39

There's a popular JavaScript question What's the difference between using “let” and “var” to declare a variable?. The question has been viewed 286k times and has a score of 1468, and the top answer has a score of 2256.

The top answer contains some misinformation. It says about var and let:

Both are global if not in a block.

And also:

Global:

They are identical when used like this outside a function block.

let me = 'go'; //globally scoped
var i = 'able'; //globally scoped

This is incorrect. MDN says that:

At the top level of programs and functions, let, unlike var, does not create a property on the global object. For example:

var x = 'global';
let y = 'global';
console.log(this.x); // "global"
console.log(this.y); // undefined

OP has been notified of that fact in comments, twice:

their is a difference in global scope: let don't add property to global variable 2ality.com/2015/02/es6-scoping.html#the_global_objectYukulélé Sep 26 '15 at 10:51


let at the top level scope is not identical to var -- let explicitly will not create globally-scoped references: developer.mozilla.org/en-US/docs/Web/JavaScript/Reference/…Dave Newton Mar 31 at 21:28

If you look at the revision history, you'll see that multiple users tried to correct that misinformation, but every time their edit was rolled back by the OP.

Also, that answer is incomplete—it doesn't mention TDZ at all or the fact that the same variable can't be declared twice using let.

What should we do about that? I think it's vitally important to correct that, unless we want to become the second W3Schools.

Possible solutions that IMO won't work:

  • Force the OP to edit their answer. I don't think it's a good idea, because it's their answer, and they are free to tell whatever they want in their answer.
  • Add a new, correct answer. This won't work, because the question already has many answers, and that new answer would stay at the bottom and wouldn't be noticed by many users.

marked as duplicate by Michał Perłakowski, Community Dec 2 '16 at 1:24

This question has been asked before and already has an answer. If those answers do not fully address your question, please ask a new question.

  • 2
    Well it may be their answer but it is a community post. – Drew Nov 23 '16 at 22:58
  • 2
    @Drew It's not a Community Wiki answer. – Michał Perłakowski Nov 23 '16 at 22:59
  • There is an owner_id in the api stream and elsewhere, but it is a Community effort. To the extent it causes some uproar, it may be locked and mods figure it out. – Drew Nov 23 '16 at 23:00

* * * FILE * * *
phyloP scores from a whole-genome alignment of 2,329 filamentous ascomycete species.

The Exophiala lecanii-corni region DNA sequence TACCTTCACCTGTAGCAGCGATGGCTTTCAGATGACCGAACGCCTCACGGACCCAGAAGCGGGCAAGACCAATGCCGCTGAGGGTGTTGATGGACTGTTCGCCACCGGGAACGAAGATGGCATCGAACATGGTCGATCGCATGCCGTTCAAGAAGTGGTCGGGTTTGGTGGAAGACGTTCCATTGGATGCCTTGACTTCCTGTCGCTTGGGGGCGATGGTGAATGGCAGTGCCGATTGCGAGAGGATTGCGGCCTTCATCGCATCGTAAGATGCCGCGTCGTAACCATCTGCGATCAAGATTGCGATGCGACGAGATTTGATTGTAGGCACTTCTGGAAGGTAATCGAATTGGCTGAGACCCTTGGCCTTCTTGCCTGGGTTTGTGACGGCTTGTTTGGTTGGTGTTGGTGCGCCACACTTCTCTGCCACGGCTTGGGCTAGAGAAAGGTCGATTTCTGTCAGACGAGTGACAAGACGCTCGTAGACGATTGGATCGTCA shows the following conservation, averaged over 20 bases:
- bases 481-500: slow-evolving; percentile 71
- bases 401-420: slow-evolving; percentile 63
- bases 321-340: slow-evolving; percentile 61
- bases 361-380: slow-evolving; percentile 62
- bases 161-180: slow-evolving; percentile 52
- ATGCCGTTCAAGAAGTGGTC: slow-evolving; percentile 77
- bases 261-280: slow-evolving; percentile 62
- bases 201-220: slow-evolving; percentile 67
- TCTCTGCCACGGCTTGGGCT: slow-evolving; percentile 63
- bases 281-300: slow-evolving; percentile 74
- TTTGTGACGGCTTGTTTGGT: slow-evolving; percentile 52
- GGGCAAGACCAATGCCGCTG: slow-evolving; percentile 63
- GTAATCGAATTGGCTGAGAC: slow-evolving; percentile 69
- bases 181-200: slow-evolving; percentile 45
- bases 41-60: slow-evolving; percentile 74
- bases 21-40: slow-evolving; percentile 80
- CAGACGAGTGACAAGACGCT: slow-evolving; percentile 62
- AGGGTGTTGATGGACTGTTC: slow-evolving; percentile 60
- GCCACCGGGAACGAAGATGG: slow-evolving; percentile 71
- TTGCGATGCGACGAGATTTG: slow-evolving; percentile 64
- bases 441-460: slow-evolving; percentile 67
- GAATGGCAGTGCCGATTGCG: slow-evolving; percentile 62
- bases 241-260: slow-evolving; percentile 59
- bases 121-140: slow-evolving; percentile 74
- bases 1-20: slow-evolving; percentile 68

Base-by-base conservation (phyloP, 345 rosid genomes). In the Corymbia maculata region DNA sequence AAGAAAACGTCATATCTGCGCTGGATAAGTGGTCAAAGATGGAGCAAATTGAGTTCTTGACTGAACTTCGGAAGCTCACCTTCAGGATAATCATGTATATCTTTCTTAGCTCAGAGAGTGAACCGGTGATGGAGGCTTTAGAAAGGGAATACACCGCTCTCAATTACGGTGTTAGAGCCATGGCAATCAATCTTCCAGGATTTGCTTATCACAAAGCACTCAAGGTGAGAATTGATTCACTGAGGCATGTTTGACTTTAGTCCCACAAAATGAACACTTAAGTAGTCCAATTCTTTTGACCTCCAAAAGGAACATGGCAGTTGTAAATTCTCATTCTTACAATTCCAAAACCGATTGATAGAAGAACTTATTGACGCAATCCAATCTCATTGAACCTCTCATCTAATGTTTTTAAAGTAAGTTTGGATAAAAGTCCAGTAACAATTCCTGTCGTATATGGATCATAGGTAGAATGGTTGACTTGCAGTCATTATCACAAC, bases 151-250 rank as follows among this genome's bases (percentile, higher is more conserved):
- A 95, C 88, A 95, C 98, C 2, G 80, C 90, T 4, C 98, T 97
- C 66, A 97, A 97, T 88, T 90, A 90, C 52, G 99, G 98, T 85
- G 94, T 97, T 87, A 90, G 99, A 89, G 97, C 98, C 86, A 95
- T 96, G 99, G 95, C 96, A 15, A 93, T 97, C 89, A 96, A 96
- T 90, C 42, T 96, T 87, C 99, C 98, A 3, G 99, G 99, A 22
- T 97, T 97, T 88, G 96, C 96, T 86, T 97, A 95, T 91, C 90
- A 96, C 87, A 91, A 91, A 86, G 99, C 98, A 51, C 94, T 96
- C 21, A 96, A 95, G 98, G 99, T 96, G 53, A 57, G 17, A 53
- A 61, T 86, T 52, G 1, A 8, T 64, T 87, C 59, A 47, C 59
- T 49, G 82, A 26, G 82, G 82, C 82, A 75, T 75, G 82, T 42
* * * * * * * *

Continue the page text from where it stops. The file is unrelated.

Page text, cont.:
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    @Gothdo: Have you considered putting your post material into Documentation? That's probably where it really belongs anyway. – Robert Harvey Nov 23 '16 at 23:48
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    @RobertHarvey But people googling "let vs var" would still end up in that old question, instead of Documentation. – Michał Perłakowski Nov 23 '16 at 23:53
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    @Memor-X: let has never, to my knowledge, added properties to the global object. That's just not what it's for. So to the extent that the keyword exists in a given version of JS, it does not do what the answer in question says it does. (That is, this was not a breaking change introduced by ES6; it was let's semantics all along.) – Nathan Tuggy Nov 24 '16 at 0:03
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    @Gothdo: Rolled back. Replacing the entire post with yours was not what I had in mind. Sheesh. – Robert Harvey Nov 24 '16 at 0:06
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    This question, and many members' responses to it, makes it very clear that Stack Overflow is more about popular answers, rather than correct, verifiable answers. Expressing hope that one leads to the other is, well, hope; nothing more, nothing less. This does reflect current cultural tendencies in Western societies, and therefore should be considered the correct attitude; no re-education necessary. – Nominal Animal Nov 25 '16 at 2:12
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    @NominalAnimal darn, and here I was creating a brain washing machine that made people see Justin Bieber and PHP as they really are. – Braiam Nov 25 '16 at 13:22
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    You misunderstood my point, @Braiam. You cannot fight popularity with facts. Facts are never popular. Narratives about facts are sometimes popular, but never as popular as myths. The OP's task is futile, because this site venerates popularity, with only a hope that popular answers may have some relation to facts. Facts are not important here. It does make me sad, but I deal with it, as should the OP. Pick your questions, make your answer a narrative; present a robust solution, with facts like seasoning. Some of it may stick. Expecting any better from Stack* is irrational. – Nominal Animal Nov 25 '16 at 15:54